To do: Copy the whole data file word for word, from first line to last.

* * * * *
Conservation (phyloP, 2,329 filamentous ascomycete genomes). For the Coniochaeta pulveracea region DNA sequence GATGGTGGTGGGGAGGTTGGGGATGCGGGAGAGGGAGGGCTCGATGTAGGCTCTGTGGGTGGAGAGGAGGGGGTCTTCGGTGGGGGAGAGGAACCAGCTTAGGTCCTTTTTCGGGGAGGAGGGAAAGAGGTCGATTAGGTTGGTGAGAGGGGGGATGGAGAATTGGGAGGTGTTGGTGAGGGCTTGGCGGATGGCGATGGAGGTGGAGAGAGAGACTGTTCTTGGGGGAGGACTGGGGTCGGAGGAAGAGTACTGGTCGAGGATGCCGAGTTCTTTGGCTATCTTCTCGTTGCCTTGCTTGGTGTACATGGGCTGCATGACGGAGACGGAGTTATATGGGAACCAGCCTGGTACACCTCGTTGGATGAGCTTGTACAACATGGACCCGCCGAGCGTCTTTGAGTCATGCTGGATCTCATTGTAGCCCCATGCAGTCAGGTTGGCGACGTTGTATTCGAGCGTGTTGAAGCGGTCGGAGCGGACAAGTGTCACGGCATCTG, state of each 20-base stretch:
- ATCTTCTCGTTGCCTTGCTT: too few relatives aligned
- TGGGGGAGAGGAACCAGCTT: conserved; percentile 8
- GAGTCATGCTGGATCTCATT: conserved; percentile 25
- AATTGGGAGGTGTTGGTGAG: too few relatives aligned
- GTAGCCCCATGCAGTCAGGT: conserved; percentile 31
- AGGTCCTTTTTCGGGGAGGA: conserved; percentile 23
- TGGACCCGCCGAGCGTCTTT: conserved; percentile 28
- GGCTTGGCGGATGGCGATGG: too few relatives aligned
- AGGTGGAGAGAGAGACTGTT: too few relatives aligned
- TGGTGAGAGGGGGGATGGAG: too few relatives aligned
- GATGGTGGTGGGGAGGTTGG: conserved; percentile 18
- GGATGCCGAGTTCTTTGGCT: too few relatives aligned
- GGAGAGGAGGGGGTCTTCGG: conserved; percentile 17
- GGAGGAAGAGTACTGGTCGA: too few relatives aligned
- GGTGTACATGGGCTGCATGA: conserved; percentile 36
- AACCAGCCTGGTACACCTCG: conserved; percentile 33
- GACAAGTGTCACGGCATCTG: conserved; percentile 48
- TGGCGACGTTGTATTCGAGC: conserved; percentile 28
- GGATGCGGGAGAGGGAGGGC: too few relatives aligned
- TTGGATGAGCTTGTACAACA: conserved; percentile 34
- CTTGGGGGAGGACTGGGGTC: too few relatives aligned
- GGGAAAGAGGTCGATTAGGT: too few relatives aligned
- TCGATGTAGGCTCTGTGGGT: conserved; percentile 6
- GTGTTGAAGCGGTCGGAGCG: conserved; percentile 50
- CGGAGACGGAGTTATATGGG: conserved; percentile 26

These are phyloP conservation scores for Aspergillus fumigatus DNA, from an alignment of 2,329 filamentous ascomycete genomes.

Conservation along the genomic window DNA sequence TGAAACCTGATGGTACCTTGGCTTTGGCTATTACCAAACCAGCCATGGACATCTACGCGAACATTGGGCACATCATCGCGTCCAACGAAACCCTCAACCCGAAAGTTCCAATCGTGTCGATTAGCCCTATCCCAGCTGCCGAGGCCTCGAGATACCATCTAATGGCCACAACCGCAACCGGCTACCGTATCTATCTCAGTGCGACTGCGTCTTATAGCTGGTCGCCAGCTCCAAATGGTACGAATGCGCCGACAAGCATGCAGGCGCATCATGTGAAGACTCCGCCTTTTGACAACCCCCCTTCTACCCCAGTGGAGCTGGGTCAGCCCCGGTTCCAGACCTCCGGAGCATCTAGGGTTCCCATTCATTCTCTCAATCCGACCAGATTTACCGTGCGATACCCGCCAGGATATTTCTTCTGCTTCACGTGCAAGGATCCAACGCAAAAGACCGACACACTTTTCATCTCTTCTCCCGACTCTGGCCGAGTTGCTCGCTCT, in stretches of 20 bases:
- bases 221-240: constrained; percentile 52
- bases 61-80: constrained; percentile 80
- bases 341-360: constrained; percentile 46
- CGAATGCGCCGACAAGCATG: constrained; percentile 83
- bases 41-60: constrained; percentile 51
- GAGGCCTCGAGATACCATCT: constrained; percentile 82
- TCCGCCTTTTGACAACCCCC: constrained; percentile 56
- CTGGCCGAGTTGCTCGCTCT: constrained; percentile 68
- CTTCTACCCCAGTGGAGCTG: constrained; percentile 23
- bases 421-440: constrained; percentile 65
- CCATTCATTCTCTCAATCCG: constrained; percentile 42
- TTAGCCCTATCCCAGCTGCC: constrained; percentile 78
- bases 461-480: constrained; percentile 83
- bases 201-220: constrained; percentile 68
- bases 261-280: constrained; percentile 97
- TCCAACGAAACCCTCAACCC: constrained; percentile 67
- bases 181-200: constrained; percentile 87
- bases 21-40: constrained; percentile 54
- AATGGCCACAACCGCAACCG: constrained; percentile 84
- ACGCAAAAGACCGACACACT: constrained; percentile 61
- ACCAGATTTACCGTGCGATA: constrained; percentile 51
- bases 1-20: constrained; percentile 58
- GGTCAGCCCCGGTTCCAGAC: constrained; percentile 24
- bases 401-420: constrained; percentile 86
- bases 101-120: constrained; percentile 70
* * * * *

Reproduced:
Conservation (phyloP, 2,329 filamentous ascomycete genomes). For the Coniochaeta pulveracea region DNA sequence GATGGTGGTGGGGAGGTTGGGGATGCGGGAGAGGGAGGGCTCGATGTAGGCTCTGTGGGTGGAGAGGAGGGGGTCTTCGGTGGGGGAGAGGAACCAGCTTAGGTCCTTTTTCGGGGAGGAGGGAAAGAGGTCGATTAGGTTGGTGAGAGGGGGGATGGAGAATTGGGAGGTGTTGGTGAGGGCTTGGCGGATGGCGATGGAGGTGGAGAGAGAGACTGTTCTTGGGGGAGGACTGGGGTCGGAGGAAGAGTACTGGTCGAGGATGCCGAGTTCTTTGGCTATCTTCTCGTTGCCTTGCTTGGTGTACATGGGCTGCATGACGGAGACGGAGTTATATGGGAACCAGCCTGGTACACCTCGTTGGATGAGCTTGTACAACATGGACCCGCCGAGCGTCTTTGAGTCATGCTGGATCTCATTGTAGCCCCATGCAGTCAGGTTGGCGACGTTGTATTCGAGCGTGTTGAAGCGGTCGGAGCGGACAAGTGTCACGGCATCTG, state of each 20-base stretch:
- ATCTTCTCGTTGCCTTGCTT: too few relatives aligned
- TGGGGGAGAGGAACCAGCTT: conserved; percentile 8
- GAGTCATGCTGGATCTCATT: conserved; percentile 25
- AATTGGGAGGTGTTGGTGAG: too few relatives aligned
- GTAGCCCCATGCAGTCAGGT: conserved; percentile 31
- AGGTCCTTTTTCGGGGAGGA: conserved; percentile 23
- TGGACCCGCCGAGCGTCTTT: conserved; percentile 28
- GGCTTGGCGGATGGCGATGG: too few relatives aligned
- AGGTGGAGAGAGAGACTGTT: too few relatives aligned
- TGGTGAGAGGGGGGATGGAG: too few relatives aligned
- GATGGTGGTGGGGAGGTTGG: conserved; percentile 18
- GGATGCCGAGTTCTTTGGCT: too few relatives aligned
- GGAGAGGAGGGGGTCTTCGG: conserved; percentile 17
- GGAGGAAGAGTACTGGTCGA: too few relatives aligned
- GGTGTACATGGGCTGCATGA: conserved; percentile 36
- AACCAGCCTGGTACACCTCG: conserved; percentile 33
- GACAAGTGTCACGGCATCTG: conserved; percentile 48
- TGGCGACGTTGTATTCGAGC: conserved; percentile 28
- GGATGCGGGAGAGGGAGGGC: too few relatives aligned
- TTGGATGAGCTTGTACAACA: conserved; percentile 34
- CTTGGGGGAGGACTGGGGTC: too few relatives aligned
- GGGAAAGAGGTCGATTAGGT: too few relatives aligned
- TCGATGTAGGCTCTGTGGGT: conserved; percentile 6
- GTGTTGAAGCGGTCGGAGCG: conserved; percentile 50
- CGGAGACGGAGTTATATGGG: conserved; percentile 26

These are phyloP conservation scores for Aspergillus fumigatus DNA, from an alignment of 2,329 filamentous ascomycete genomes.

Conservation along the genomic window DNA sequence TGAAACCTGATGGTACCTTGGCTTTGGCTATTACCAAACCAGCCATGGACATCTACGCGAACATTGGGCACATCATCGCGTCCAACGAAACCCTCAACCCGAAAGTTCCAATCGTGTCGATTAGCCCTATCCCAGCTGCCGAGGCCTCGAGATACCATCTAATGGCCACAACCGCAACCGGCTACCGTATCTATCTCAGTGCGACTGCGTCTTATAGCTGGTCGCCAGCTCCAAATGGTACGAATGCGCCGACAAGCATGCAGGCGCATCATGTGAAGACTCCGCCTTTTGACAACCCCCCTTCTACCCCAGTGGAGCTGGGTCAGCCCCGGTTCCAGACCTCCGGAGCATCTAGGGTTCCCATTCATTCTCTCAATCCGACCAGATTTACCGTGCGATACCCGCCAGGATATTTCTTCTGCTTCACGTGCAAGGATCCAACGCAAAAGACCGACACACTTTTCATCTCTTCTCCCGACTCTGGCCGAGTTGCTCGCTCT, in stretches of 20 bases:
- bases 221-240: constrained; percentile 52
- bases 61-80: constrained; percentile 80
- bases 341-360: constrained; percentile 46
- CGAATGCGCCGACAAGCATG: constrained; percentile 83
- bases 41-60: constrained; percentile 51
- GAGGCCTCGAGATACCATCT: constrained; percentile 82
- TCCGCCTTTTGACAACCCCC: constrained; percentile 56
- CTGGCCGAGTTGCTCGCTCT: constrained; percentile 68
- CTTCTACCCCAGTGGAGCTG: constrained; percentile 23
- bases 421-440: constrained; percentile 65
- CCATTCATTCTCTCAATCCG: constrained; percentile 42
- TTAGCCCTATCCCAGCTGCC: constrained; percentile 78
- bases 461-480: constrained; percentile 83
- bases 201-220: constrained; percentile 68
- bases 261-280: constrained; percentile 97
- TCCAACGAAACCCTCAACCC: constrained; percentile 67
- bases 181-200: constrained; percentile 87
- bases 21-40: constrained; percentile 54
- AATGGCCACAACCGCAACCG: constrained; percentile 84
- ACGCAAAAGACCGACACACT: constrained; percentile 61
- ACCAGATTTACCGTGCGATA: constrained; percentile 51
- bases 1-20: constrained; percentile 58
- GGTCAGCCCCGGTTCCAGAC: constrained; percentile 24
- bases 401-420: constrained; percentile 86
- bases 101-120: constrained; percentile 70